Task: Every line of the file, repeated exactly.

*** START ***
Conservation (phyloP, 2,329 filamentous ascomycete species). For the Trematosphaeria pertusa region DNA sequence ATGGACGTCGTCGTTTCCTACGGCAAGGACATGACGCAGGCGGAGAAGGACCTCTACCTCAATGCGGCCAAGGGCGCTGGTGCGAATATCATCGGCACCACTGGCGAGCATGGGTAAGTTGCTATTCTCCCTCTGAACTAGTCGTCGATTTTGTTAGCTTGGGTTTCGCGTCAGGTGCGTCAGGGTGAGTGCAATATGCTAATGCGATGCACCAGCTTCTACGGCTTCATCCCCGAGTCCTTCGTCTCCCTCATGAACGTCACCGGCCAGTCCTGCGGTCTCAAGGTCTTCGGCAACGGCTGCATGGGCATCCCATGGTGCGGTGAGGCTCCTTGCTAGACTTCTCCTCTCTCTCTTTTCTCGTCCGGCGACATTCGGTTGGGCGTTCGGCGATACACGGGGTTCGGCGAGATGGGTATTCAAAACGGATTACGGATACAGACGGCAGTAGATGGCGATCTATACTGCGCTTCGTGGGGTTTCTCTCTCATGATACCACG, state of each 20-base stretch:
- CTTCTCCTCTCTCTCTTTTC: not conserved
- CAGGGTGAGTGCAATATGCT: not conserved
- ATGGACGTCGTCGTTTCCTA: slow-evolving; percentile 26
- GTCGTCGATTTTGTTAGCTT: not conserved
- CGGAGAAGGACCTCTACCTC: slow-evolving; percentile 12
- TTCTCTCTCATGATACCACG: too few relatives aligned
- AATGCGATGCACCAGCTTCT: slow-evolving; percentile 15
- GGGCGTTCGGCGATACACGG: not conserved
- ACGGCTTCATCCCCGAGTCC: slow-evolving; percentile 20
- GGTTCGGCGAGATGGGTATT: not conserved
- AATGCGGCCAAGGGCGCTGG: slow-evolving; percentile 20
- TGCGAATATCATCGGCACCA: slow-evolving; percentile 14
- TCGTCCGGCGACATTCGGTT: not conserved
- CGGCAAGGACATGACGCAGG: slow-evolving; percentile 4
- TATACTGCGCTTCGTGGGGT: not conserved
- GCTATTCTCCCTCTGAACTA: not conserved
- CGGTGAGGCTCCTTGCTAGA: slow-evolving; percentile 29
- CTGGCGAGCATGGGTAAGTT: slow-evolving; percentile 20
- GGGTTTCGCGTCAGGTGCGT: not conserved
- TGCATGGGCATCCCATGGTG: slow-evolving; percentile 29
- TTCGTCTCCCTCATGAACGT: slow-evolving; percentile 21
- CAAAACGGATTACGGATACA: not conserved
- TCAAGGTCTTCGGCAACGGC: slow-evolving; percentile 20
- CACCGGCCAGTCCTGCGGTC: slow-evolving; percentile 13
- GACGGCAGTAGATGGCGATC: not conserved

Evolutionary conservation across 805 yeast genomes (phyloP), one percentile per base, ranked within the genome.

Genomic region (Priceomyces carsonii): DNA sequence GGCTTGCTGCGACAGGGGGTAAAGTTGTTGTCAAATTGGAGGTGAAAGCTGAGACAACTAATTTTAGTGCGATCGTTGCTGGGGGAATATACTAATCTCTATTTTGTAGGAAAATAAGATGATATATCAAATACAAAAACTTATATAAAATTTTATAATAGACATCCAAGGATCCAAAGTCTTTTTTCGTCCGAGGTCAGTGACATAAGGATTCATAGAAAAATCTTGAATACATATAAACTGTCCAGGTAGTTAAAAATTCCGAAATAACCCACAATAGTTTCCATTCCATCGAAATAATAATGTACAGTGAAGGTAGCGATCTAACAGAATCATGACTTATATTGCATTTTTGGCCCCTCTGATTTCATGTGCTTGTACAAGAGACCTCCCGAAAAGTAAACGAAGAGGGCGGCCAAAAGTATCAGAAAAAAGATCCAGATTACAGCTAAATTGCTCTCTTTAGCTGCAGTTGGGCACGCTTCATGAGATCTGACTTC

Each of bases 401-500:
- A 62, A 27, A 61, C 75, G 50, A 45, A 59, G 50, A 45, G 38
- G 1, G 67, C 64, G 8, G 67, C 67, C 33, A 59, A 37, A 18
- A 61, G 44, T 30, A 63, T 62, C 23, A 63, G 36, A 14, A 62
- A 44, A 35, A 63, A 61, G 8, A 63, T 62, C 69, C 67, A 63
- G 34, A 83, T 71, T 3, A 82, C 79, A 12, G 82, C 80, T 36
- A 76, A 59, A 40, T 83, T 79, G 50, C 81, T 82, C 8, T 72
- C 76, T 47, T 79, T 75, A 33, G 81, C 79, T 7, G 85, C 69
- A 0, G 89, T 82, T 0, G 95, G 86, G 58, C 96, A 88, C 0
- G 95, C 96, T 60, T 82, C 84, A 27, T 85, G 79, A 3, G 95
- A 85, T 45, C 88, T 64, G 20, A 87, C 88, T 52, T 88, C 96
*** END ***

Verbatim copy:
Conservation (phyloP, 2,329 filamentous ascomycete species). For the Trematosphaeria pertusa region DNA sequence ATGGACGTCGTCGTTTCCTACGGCAAGGACATGACGCAGGCGGAGAAGGACCTCTACCTCAATGCGGCCAAGGGCGCTGGTGCGAATATCATCGGCACCACTGGCGAGCATGGGTAAGTTGCTATTCTCCCTCTGAACTAGTCGTCGATTTTGTTAGCTTGGGTTTCGCGTCAGGTGCGTCAGGGTGAGTGCAATATGCTAATGCGATGCACCAGCTTCTACGGCTTCATCCCCGAGTCCTTCGTCTCCCTCATGAACGTCACCGGCCAGTCCTGCGGTCTCAAGGTCTTCGGCAACGGCTGCATGGGCATCCCATGGTGCGGTGAGGCTCCTTGCTAGACTTCTCCTCTCTCTCTTTTCTCGTCCGGCGACATTCGGTTGGGCGTTCGGCGATACACGGGGTTCGGCGAGATGGGTATTCAAAACGGATTACGGATACAGACGGCAGTAGATGGCGATCTATACTGCGCTTCGTGGGGTTTCTCTCTCATGATACCACG, state of each 20-base stretch:
- CTTCTCCTCTCTCTCTTTTC: not conserved
- CAGGGTGAGTGCAATATGCT: not conserved
- ATGGACGTCGTCGTTTCCTA: slow-evolving; percentile 26
- GTCGTCGATTTTGTTAGCTT: not conserved
- CGGAGAAGGACCTCTACCTC: slow-evolving; percentile 12
- TTCTCTCTCATGATACCACG: too few relatives aligned
- AATGCGATGCACCAGCTTCT: slow-evolving; percentile 15
- GGGCGTTCGGCGATACACGG: not conserved
- ACGGCTTCATCCCCGAGTCC: slow-evolving; percentile 20
- GGTTCGGCGAGATGGGTATT: not conserved
- AATGCGGCCAAGGGCGCTGG: slow-evolving; percentile 20
- TGCGAATATCATCGGCACCA: slow-evolving; percentile 14
- TCGTCCGGCGACATTCGGTT: not conserved
- CGGCAAGGACATGACGCAGG: slow-evolving; percentile 4
- TATACTGCGCTTCGTGGGGT: not conserved
- GCTATTCTCCCTCTGAACTA: not conserved
- CGGTGAGGCTCCTTGCTAGA: slow-evolving; percentile 29
- CTGGCGAGCATGGGTAAGTT: slow-evolving; percentile 20
- GGGTTTCGCGTCAGGTGCGT: not conserved
- TGCATGGGCATCCCATGGTG: slow-evolving; percentile 29
- TTCGTCTCCCTCATGAACGT: slow-evolving; percentile 21
- CAAAACGGATTACGGATACA: not conserved
- TCAAGGTCTTCGGCAACGGC: slow-evolving; percentile 20
- CACCGGCCAGTCCTGCGGTC: slow-evolving; percentile 13
- GACGGCAGTAGATGGCGATC: not conserved

Evolutionary conservation across 805 yeast genomes (phyloP), one percentile per base, ranked within the genome.

Genomic region (Priceomyces carsonii): DNA sequence GGCTTGCTGCGACAGGGGGTAAAGTTGTTGTCAAATTGGAGGTGAAAGCTGAGACAACTAATTTTAGTGCGATCGTTGCTGGGGGAATATACTAATCTCTATTTTGTAGGAAAATAAGATGATATATCAAATACAAAAACTTATATAAAATTTTATAATAGACATCCAAGGATCCAAAGTCTTTTTTCGTCCGAGGTCAGTGACATAAGGATTCATAGAAAAATCTTGAATACATATAAACTGTCCAGGTAGTTAAAAATTCCGAAATAACCCACAATAGTTTCCATTCCATCGAAATAATAATGTACAGTGAAGGTAGCGATCTAACAGAATCATGACTTATATTGCATTTTTGGCCCCTCTGATTTCATGTGCTTGTACAAGAGACCTCCCGAAAAGTAAACGAAGAGGGCGGCCAAAAGTATCAGAAAAAAGATCCAGATTACAGCTAAATTGCTCTCTTTAGCTGCAGTTGGGCACGCTTCATGAGATCTGACTTC

Each of bases 401-500:
- A 62, A 27, A 61, C 75, G 50, A 45, A 59, G 50, A 45, G 38
- G 1, G 67, C 64, G 8, G 67, C 67, C 33, A 59, A 37, A 18
- A 61, G 44, T 30, A 63, T 62, C 23, A 63, G 36, A 14, A 62
- A 44, A 35, A 63, A 61, G 8, A 63, T 62, C 69, C 67, A 63
- G 34, A 83, T 71, T 3, A 82, C 79, A 12, G 82, C 80, T 36
- A 76, A 59, A 40, T 83, T 79, G 50, C 81, T 82, C 8, T 72
- C 76, T 47, T 79, T 75, A 33, G 81, C 79, T 7, G 85, C 69
- A 0, G 89, T 82, T 0, G 95, G 86, G 58, C 96, A 88, C 0
- G 95, C 96, T 60, T 82, C 84, A 27, T 85, G 79, A 3, G 95
- A 85, T 45, C 88, T 64, G 20, A 87, C 88, T 52, T 88, C 96